In this text we see criteria for who would or would not qualify for Ephesus’s widow care program. The local church in Ephesus is organized, and they are working out a plan.

We could go on and on here, asking questions about how we could be obedient to the commands of God in 1 Corinthians 12 or Romans 12 if we aren’t connected to a local covenant community of faith. But to unpack all the possible texts would require longer than I have for this article.


When you begin to look at these texts it becomes clear that God’s plan for his church is that we would belong to a local covenant community of faith. This is for our own protection and maturation, and for the good of others.

If you view church as some sort of ecclesiological buffet, then you severely limit the likelihood of your growing into maturity. Growth into godliness can hurt. For instance, as I interact with others in my own local body, my own slothfulness in zeal is exposed, as is my lack of patience, my prayerlessness, and my hesitancy to associate with the lowly (Rom. 12:11-16). Yet this interaction also gives me the opportunity to be lovingly confronted by brothers and sisters who are in the trenches with me, as well as a safe place to confess and repent. But when church is just a place you attend without ever joining, like an ecclesiological buffet, you just might consider whether you’re always leaving whenever your heart begins to be exposed by the Spirit, and the real work is beginning to happen.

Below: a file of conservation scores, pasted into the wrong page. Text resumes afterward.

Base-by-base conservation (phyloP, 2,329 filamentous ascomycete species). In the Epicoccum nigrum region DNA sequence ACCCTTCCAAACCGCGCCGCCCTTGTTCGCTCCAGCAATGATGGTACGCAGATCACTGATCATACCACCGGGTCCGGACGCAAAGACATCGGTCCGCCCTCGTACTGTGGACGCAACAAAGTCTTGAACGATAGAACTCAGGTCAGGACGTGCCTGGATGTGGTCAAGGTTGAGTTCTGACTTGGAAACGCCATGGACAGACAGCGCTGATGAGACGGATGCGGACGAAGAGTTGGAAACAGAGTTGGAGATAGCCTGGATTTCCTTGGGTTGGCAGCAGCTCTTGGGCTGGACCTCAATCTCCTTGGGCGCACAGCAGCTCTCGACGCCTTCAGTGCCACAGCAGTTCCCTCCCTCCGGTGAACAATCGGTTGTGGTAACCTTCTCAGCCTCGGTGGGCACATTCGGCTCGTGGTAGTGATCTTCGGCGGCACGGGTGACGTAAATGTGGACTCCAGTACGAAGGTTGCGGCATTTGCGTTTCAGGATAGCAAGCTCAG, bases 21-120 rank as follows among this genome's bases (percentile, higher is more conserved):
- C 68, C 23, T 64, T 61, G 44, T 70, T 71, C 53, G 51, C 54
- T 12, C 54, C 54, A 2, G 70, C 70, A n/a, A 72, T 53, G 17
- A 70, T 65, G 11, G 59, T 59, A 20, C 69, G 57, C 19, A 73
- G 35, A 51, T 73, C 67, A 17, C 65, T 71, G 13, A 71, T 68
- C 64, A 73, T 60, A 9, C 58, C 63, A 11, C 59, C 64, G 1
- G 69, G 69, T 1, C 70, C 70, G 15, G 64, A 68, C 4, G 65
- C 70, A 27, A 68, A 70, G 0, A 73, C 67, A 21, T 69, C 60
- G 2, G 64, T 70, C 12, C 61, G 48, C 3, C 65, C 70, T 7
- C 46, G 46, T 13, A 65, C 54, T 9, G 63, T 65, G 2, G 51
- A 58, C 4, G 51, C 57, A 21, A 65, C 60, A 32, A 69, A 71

What’s the bottom line? Local church membership is a question of biblical obedience, not personal preference.

Matt Chandler is the lead pastor of the Village Church in the Dallas, Texas area.

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Wednesday, May 4, 2011

Images of Salvation

'Images' of salvation (or of the atonement) is a better term than 'theories'. For theories are usually abstract and speculative concepts, whereas the biblical images of the atoning achievement of Christ are concrete pictures and belong to the data of revelation. They are not alternative explanations of the cross, providing us with a range to choose from, but complementary to one another, each contributing a vital part to the whole. As for the imagery, 'propitiation' introduces us to rituals at a shrine, 'redemption' to transactions in a market-place, 'justification' to proceedings in a lawcourt, and 'reconciliation' to experiences in a home or family. My contention is that 'substitution' is not a further 'theory' or 'image' to be set alongside the others, but rather the foundation of them all, without which each lacks cogency. If God in Christ did not die in our place, there could be neither propitiation, nor redemption, nor justification, nor reconciliation.